Wednesday, September 4, 2013

Shaman Masks, the Songhai, and Yemeya

As I prepare to go to the Goddess Rising Conference  it occurred to me that it will be occuring at the edge of the Pacific Ocean, in Malibu.  And I remembered that just a few weeks ago I was making offerings at the lip of the Atlantic Ocean, and the Hudson River, because an Ifa priestess, Joy Wedmedyk,  told me to do so this summer.  In order to honor Yemeya,  who she called "The Mother of the World".

There is a poetry in this, a "Conversation" , and I felt like exploring it a bit more here. 
In July I visited a friend who has been a medium since childhood, and has also pursued shamanic and Spiritualist training.  In the course of our visit, we had a "visitation"  I have been thinking about ever since.  

We were sitting at the table drinking coffee and Wendy said "Excuse me, but someone is here".  Her eyes misted and tears ran down her face,which she said happens when there is an intense energy.   She said that a very tall, thin, black man wearing a flat, disc like mask that was black with a white band across the eye holes and a red spot on the forehead was standing right behind me.  He put his hands on my shoulders. He told her he was something that sounded to her  like "samarai", and that he wanted me to help in some way.  He said that I would help to "revive Yemeja".   I, of course, neither saw nor heard any of this, but I did feel an intensity in the room.   Wendy said she also perceived a  number of people with him, his tribe.  They were by the ocean.

They were showing her images of the ocean, and how they made offerings  with baskets of fruit, flowers, and small white shells.  Tears were running down her face (Wendy says that when the energy is very intense this happens) and she said that he was thanking me.  Then they were gone.   I thanked him and said that I would do what I could to the best of my abilities.  I do not know what that is though.

Plank mask from Burkina Faso
I've been thinking about this amazing occurrence ever since.  I reflect that Yemaja, Mother Ocean, originates among the Yoruba religions of  Western Africa.  Yemeja became especially  important in the Americas as the slaves were brought to the Caribbean and to South America, where  admixtures of the Yoruba religion and Catholicism became Santeria. She was honored because she brought them across the ocean, and honored because she carried the souls of their homeland in her waters.

Shortly after leaving my friend Wendy's house, I went to the Starwood Festival, where I ran into Joy Wedmedyk.   Joy studied with Malidoma Some in Burkina Faso, and has become an initiated Priestess of Ifa, dedicated to Yemaya, who she calls "The Mother of the World".   She told me that I needed to go to the ocean, and make offerings to Yemaya.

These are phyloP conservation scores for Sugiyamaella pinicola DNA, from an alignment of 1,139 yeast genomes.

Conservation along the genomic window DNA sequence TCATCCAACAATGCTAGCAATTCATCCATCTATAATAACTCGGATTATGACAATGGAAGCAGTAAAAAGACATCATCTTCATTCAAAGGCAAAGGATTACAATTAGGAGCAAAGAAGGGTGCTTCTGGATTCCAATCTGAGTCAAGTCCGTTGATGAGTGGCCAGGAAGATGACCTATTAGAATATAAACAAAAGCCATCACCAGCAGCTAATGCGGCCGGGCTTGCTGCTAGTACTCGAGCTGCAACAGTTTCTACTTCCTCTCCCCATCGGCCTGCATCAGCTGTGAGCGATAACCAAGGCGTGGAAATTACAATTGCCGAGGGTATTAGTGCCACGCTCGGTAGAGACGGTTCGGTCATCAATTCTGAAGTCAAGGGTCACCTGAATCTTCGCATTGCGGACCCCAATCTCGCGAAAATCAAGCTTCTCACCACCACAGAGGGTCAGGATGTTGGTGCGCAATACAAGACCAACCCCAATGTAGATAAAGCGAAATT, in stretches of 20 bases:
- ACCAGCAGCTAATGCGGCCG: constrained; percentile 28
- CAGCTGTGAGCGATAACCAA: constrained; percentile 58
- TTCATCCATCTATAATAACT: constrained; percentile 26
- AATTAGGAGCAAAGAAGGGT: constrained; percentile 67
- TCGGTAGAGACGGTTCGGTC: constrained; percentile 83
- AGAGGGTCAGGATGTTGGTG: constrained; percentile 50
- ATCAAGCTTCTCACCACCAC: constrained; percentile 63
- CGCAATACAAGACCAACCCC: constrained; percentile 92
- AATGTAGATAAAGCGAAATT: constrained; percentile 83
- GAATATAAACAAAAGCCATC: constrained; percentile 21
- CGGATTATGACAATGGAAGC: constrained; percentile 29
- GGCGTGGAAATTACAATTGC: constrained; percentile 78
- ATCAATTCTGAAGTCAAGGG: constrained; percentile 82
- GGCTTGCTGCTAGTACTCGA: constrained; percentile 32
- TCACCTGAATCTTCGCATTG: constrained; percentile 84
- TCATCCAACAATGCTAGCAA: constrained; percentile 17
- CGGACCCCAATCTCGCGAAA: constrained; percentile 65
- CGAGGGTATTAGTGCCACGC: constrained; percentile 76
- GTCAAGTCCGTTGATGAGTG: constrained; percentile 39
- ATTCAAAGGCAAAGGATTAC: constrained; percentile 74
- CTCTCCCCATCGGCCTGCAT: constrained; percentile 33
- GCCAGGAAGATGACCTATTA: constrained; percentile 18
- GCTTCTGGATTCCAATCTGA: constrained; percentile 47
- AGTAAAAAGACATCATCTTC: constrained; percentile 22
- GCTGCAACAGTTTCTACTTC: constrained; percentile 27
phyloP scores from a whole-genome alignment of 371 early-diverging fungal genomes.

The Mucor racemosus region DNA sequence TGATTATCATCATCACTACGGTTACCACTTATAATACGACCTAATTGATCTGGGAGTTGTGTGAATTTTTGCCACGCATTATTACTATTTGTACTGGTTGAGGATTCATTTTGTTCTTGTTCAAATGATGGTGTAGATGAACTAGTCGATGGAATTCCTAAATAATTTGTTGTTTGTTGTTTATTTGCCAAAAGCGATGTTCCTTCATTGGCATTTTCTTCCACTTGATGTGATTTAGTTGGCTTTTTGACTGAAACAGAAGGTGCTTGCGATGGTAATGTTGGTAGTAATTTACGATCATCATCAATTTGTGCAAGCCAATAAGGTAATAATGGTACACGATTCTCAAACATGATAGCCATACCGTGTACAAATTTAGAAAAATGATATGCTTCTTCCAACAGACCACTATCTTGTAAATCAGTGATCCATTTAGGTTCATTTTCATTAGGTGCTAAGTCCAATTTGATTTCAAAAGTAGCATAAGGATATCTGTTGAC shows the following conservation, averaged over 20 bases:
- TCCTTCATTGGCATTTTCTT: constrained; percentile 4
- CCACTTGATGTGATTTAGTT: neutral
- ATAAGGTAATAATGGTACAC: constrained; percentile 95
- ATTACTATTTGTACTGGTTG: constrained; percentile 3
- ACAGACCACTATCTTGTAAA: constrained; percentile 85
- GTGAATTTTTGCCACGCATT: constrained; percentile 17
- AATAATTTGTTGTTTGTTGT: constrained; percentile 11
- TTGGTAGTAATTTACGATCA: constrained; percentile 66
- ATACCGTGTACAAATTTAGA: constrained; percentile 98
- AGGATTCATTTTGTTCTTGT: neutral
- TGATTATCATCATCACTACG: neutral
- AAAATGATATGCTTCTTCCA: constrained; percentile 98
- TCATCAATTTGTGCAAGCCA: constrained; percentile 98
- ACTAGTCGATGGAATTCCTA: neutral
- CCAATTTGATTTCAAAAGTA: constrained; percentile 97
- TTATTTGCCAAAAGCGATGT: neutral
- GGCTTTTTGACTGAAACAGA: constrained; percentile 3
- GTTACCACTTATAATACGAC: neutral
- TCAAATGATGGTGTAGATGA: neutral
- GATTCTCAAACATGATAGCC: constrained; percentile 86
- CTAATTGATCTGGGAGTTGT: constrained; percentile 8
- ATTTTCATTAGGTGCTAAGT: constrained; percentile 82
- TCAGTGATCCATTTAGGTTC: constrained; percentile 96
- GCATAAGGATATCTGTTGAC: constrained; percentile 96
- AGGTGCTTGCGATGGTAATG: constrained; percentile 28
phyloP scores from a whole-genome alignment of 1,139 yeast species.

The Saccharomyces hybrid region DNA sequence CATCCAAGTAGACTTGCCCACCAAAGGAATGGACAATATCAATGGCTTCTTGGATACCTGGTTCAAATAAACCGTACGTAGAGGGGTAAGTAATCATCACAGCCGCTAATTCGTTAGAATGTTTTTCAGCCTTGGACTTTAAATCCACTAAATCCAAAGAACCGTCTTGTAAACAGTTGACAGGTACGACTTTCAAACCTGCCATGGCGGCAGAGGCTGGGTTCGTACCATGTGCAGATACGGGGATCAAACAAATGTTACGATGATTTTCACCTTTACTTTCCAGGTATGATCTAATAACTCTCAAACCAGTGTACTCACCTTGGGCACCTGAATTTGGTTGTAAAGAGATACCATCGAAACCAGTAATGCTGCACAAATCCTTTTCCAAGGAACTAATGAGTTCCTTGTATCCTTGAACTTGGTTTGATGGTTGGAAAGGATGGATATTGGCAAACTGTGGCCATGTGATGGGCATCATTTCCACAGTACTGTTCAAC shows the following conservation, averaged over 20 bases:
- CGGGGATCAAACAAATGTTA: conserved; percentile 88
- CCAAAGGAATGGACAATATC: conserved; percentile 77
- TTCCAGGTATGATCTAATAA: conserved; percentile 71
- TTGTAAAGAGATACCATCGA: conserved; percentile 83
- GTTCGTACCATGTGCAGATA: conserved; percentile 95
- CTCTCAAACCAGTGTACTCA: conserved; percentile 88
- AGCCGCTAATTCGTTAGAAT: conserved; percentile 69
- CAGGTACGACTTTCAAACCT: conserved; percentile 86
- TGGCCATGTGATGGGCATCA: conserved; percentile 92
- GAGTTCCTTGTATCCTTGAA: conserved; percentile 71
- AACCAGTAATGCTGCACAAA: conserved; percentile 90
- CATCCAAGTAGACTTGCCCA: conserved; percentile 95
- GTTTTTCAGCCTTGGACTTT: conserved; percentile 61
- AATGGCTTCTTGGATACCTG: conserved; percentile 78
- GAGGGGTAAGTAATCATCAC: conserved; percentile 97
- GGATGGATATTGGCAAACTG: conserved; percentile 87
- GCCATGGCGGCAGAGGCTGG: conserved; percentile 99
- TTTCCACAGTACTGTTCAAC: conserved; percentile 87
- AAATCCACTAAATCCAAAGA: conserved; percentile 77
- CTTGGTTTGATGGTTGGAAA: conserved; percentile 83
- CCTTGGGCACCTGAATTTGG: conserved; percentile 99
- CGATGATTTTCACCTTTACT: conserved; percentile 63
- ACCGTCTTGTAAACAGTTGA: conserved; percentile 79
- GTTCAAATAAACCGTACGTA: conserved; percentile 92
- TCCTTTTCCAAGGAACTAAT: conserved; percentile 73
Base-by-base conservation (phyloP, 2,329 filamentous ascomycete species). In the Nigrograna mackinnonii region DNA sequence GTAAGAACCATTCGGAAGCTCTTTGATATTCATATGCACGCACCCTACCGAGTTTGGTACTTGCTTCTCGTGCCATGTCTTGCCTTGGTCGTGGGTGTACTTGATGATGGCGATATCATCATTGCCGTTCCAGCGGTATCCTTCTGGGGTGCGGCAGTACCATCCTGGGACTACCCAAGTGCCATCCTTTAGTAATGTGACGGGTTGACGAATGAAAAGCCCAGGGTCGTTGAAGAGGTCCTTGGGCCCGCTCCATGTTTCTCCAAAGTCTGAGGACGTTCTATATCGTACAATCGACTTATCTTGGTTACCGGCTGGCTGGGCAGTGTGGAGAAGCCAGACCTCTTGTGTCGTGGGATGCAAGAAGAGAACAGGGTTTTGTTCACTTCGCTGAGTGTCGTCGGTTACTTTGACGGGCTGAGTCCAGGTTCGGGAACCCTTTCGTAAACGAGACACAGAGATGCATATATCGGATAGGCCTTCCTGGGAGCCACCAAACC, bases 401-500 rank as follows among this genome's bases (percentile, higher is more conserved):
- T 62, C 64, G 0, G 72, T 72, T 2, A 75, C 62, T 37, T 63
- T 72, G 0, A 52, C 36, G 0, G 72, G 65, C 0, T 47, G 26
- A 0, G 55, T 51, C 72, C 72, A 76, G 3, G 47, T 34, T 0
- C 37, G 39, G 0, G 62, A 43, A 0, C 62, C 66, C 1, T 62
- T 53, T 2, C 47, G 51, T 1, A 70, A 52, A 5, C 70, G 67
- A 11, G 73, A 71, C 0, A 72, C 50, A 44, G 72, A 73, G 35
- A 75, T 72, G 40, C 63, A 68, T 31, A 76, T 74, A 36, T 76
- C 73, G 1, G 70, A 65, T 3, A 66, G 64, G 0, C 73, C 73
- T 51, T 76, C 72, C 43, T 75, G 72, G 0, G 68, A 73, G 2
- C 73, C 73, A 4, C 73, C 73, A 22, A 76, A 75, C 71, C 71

"Reviving Yemaya", from the perspective of Joy, is "reviving reverence for the Mother of the World."  Our Mother, ourselves, our living Earth and Her Waters.   What else can we endeavor to do now, expressed  in so very many ways, in prayer, in action?  

So, I write this to remind myself, and, like the painting above (alas, I was not able to find out who the artist is who painted it).......when I find myself on the Pacific Ocean the day after tomorrow for the Conference, I'll make my offerings of fruit and flowers.  

 I looked on Google for flat disc masks such as a tribal shaman might wear, and found that there are indeed many such among the peoples of Mali and Burkina Faso. I did discover as well that there is an extensive group of people, in these lands as well,  with a long cultural history,  called the "Songhai", which sounds quite similar to "Samarai", and some of their domain touched the western ocean on Africa's shores.  I learned about the  Bwa masks of Burkina Faso when I Googled "Songhai shamans".

"Bwa masks are believed to possess special powers which are controlled by those who wear them.

These masks are plank shaped with a circular face at one end and a crescent moon at the other. Their wearer looks through a hole in the mouth...........The plank section is decorated with geometric patterns which are an essential design element in many African masks and carvings. Geometric pattern creates an external rhythm which echoes the internal spiritual energy of the artwork.It can also be used as a coded language where the design communicates secret knowledge to those in the know. The designs on this Bwa Mask, which is used to celebrate boys' initiation to adulthood, represent information about myths and morality that the boys must learn before they can be accepted into adult society."


Gail said...

So glad to read this as we are holding my Croning Ritual on St. Augustine, FL beach on Sept. 29. I would so love for you to be able to be a part of it. I will incorporate blessings and offerings to Yemaya in your honor.

Trish and Rob MacGregor said...

Santeria is a fascinating belief system. The saints and the orisha gods, uniting and melding for a common purpose, to combine powers, now THAT is a story worthy of fiction. I mean, really. Who among your neighbors would believe this stuff is true?

Lauren said...

Thanks to both of you! I'm back from California now, with a lot to think about......but I did make my offering just above Malibu on the lap of the blue, blue Pacific ocean, where I have so often played when I was young.

Gail.........I wish I could attend your Croning indeed. Never had one for myself......